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DIY Cloth Diapers: How to make your own fleece cloth diaper liners!

[ 9 ] October 3, 2011 |
Guest post by Bert
If you’re new to cloth diapering many things can seem daunting such as the new kinds of detergent you should use, getting use to having to wash diapers every other day to every two days, and especially diaper rash creams. There are creams that are made specifically for cloth diapering; however, if you have non-CD friendly creams laying around that you want to use up you have to use a fleece liner between your baby’s skin and the diaper. The reason it’s so important to do this is because the oils that are in diaper rash creams will ruin the way your cloth diaper holds and absorbs wetness. Now you can buy liners if you want or if you feel like you’ve been spending tons and tons of money on cloth diapers already you can make your own!
 
You can use any kind of fabric such as fleece or flannel. I choose to use fleece because it wicks away the wetness from your baby’s skin and because of I have a lot of old fleece blankets lying around.
First what you’ll do is either take a newborn insert or measure out 14.5” by 4.75” on your fabric. I just use my insert as the guideline for the fleece by laying it out on the blanket I’m going to use.
Then simply cut around the insert or outline you’ve drawn up.
And voila! Wash your liner first before use and remember to wash them separately from the diapers so that the oils won’t mesh with the diapers.
If you need to purchase fleece or another fabric for making your own liners or you’d like to try your hand at sewing cloth diapers, visit a shop like Celtic Cloths Wholesale for your diaper sewing supplies, patterns and tips!

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Elizabeth (aka Bert) Anderson married her college sweetheart in 2005, and started her journey into motherhood in 2008 with the birth of her son.  She started blogging in 2009 as a way to keep track of her thoughts on being a first time mom, especially her struggle with postpartum depression, and as a way of reaching out to other moms who are struggling with the same things.  This July, Bert had another first in her motherhood travels – a little girl!  Even though she’s newly a mother of two, Bert maintains that no matter how many children you have you will always be a “first time mom” because there’s a first time for everything!  Visit her blog, at FTM. Bert is a contributor for She Thinks Media.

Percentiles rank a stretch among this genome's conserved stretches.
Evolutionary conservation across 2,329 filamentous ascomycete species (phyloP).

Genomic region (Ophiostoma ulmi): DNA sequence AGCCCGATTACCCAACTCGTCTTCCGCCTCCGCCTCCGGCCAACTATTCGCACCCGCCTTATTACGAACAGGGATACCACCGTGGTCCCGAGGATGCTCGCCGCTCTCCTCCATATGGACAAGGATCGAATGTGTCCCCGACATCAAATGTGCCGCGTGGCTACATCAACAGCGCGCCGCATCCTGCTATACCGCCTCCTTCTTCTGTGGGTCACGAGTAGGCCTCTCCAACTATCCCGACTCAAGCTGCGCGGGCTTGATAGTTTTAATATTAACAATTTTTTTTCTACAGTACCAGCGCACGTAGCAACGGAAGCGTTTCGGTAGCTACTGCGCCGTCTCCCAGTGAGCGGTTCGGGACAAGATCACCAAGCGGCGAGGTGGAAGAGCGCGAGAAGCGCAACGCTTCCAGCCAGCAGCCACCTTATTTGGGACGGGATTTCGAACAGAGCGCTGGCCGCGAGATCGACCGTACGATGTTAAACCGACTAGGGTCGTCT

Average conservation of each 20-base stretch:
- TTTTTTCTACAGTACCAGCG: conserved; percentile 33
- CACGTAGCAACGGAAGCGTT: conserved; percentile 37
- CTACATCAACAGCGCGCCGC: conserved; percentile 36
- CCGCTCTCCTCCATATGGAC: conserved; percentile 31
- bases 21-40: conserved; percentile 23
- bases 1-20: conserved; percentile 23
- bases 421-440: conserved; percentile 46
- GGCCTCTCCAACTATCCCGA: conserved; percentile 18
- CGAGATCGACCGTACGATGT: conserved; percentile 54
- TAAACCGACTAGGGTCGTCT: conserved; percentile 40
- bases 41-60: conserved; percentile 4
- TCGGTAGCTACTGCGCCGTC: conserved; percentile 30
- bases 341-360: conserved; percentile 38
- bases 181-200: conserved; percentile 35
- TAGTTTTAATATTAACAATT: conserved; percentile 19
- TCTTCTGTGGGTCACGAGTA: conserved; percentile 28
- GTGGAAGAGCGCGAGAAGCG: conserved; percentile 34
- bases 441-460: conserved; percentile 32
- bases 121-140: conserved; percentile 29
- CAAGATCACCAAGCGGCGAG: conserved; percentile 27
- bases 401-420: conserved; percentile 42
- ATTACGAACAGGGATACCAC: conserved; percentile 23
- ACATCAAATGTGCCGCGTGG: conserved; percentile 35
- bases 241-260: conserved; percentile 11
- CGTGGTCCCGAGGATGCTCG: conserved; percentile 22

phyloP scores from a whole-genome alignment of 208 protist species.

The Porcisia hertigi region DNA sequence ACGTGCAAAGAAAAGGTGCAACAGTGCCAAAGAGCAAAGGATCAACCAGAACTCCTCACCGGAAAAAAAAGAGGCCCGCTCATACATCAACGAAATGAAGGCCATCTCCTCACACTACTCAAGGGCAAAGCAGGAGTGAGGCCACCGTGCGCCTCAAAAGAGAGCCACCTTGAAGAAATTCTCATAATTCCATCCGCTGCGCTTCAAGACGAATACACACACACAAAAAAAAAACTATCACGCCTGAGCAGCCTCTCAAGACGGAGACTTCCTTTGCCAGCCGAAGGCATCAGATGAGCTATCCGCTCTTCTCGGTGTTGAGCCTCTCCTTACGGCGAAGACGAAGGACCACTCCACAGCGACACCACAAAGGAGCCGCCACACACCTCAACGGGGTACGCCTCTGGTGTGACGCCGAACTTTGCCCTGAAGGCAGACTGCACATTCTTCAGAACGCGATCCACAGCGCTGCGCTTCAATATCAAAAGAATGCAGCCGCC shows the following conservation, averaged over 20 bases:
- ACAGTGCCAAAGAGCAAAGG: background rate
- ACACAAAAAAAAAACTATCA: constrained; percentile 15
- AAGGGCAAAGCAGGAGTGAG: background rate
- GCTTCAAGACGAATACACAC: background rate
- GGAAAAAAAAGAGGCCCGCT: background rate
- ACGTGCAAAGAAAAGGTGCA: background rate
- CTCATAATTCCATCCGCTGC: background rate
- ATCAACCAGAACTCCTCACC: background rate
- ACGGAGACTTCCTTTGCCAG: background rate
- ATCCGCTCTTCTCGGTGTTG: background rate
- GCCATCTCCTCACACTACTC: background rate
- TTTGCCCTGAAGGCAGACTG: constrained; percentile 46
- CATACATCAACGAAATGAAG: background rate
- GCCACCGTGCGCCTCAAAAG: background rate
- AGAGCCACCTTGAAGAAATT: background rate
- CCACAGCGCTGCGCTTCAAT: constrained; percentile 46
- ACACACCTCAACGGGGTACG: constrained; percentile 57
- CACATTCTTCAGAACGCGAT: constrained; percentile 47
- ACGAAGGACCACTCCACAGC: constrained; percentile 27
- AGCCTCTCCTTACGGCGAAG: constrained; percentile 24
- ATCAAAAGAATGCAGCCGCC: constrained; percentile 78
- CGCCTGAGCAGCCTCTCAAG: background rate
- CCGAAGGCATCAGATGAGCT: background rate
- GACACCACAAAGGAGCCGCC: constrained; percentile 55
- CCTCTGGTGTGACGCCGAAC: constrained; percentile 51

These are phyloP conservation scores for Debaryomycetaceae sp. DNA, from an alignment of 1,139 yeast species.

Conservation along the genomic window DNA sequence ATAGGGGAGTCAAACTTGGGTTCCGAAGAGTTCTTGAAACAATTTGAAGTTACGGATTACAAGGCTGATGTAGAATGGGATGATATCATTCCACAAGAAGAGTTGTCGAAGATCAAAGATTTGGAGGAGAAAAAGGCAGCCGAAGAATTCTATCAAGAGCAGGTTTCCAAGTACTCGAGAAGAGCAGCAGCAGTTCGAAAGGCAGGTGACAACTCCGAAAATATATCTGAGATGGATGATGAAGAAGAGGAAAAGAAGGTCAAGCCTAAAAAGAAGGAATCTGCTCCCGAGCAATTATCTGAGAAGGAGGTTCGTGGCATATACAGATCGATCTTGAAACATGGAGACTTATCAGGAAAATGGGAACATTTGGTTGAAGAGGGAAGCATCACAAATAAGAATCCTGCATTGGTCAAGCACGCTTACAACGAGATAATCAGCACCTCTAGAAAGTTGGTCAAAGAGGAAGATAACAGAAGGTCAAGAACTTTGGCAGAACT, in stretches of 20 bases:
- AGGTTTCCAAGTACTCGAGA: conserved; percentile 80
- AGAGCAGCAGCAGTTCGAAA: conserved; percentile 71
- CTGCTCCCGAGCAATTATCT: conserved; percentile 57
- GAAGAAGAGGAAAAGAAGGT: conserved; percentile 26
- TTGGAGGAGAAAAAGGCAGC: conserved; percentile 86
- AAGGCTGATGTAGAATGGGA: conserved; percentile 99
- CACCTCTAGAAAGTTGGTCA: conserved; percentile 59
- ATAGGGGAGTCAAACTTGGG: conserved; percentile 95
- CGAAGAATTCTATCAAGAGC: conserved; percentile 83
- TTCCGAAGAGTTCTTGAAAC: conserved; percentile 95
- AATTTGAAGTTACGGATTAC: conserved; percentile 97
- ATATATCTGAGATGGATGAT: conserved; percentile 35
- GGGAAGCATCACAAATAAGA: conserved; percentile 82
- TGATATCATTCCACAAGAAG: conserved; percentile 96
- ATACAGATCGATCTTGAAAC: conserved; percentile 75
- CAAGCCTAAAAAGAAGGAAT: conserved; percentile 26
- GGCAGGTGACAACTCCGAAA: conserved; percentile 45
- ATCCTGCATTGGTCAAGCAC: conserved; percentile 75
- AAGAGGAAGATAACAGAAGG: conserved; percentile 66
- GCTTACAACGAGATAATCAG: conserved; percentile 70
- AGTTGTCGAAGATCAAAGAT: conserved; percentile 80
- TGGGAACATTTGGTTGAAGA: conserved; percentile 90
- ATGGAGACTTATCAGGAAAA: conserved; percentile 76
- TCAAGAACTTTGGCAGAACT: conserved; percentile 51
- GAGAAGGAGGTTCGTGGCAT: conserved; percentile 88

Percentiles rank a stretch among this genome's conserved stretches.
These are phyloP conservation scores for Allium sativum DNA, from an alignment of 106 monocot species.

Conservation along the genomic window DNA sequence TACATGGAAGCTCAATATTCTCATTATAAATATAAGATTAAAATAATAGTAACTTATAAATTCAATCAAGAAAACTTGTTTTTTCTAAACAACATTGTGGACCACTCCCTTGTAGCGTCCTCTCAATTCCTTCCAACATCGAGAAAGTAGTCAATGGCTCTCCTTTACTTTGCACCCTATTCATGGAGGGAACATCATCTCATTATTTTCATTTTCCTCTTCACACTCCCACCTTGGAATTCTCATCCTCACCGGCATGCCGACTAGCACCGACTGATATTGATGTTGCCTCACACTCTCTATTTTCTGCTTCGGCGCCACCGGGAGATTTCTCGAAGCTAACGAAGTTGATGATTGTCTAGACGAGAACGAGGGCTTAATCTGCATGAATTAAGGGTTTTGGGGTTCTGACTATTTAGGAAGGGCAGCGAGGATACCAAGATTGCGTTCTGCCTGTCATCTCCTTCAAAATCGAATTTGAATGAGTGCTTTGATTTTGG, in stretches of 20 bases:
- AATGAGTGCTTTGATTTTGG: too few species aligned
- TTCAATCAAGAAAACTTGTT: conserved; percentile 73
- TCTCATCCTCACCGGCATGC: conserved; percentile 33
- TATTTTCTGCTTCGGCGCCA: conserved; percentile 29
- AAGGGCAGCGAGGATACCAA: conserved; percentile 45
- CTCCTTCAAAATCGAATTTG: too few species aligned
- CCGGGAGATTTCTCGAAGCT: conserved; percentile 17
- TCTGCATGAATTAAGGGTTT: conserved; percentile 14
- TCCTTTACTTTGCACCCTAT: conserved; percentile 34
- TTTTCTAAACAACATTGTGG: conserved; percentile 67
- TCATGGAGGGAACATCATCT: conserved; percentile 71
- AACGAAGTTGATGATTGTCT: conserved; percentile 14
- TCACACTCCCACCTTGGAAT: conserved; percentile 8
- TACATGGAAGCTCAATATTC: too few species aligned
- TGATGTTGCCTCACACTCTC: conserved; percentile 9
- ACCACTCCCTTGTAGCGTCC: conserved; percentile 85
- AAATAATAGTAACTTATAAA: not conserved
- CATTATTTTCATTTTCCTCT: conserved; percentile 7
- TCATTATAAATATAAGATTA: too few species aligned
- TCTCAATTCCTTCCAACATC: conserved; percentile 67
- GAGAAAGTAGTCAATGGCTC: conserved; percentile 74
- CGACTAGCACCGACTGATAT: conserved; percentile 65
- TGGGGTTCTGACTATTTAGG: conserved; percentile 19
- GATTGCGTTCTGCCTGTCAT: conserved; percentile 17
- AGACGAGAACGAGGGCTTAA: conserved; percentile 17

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Category: DIY Cloth Diapers, liners

About Julie ()

I'm Julie, a former cloth diaper retailer who discovered a passion for the industry. Now, instead of selling cloth diapers, I advocate them and promote small businesses I love who sell and manufacture them. I'm the wife of a fireman and mother of three. I have an 9yr old daughter and identical twin sons who are 6yrs old.

Comments (9)

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  1. Stacy says:

    hey just to clarify, do you mean MICROfleece? because anti-pill fleece, the kind jackets and those cute tie/no-sew throws are made of, is water resistant (not quite water proof). microfleece wicks great, but anti-pill will make the pee run off itself if you kwim

  2. Just what we needed for a back up, thanks!

  3. carina says:

    Would any receiving blanket work, like the ones you get from the hospital? I used those to make some cloth wipes, but I still have tons.

  4. Leettle Baby says:

    I used my son’s old receiving blankets, and they have worked well as liners, but fleece does a better job at keeping the bottom dry ;-)

  5. Rachel A. says:

    This is a great idea, I was considering using store bought ones, but I like the idea of flannel receiving blankets.

  6. Anonymous says:

    I buy remnants from the local fabric store (good price, especially when it is an extra 50% off)… it is often already a good width, and I just need to cut across for the length. I don’t worry too much about exact fit, I just tuck away any extra inside the cover. Perhaps size is more important with all-in-ones?

  7. Laura Beth says:

    Do you always have to wash the liners separately?

  8. she did mean microfleece, i’m assuming. i plan on making my own, so much cheaper than buying them

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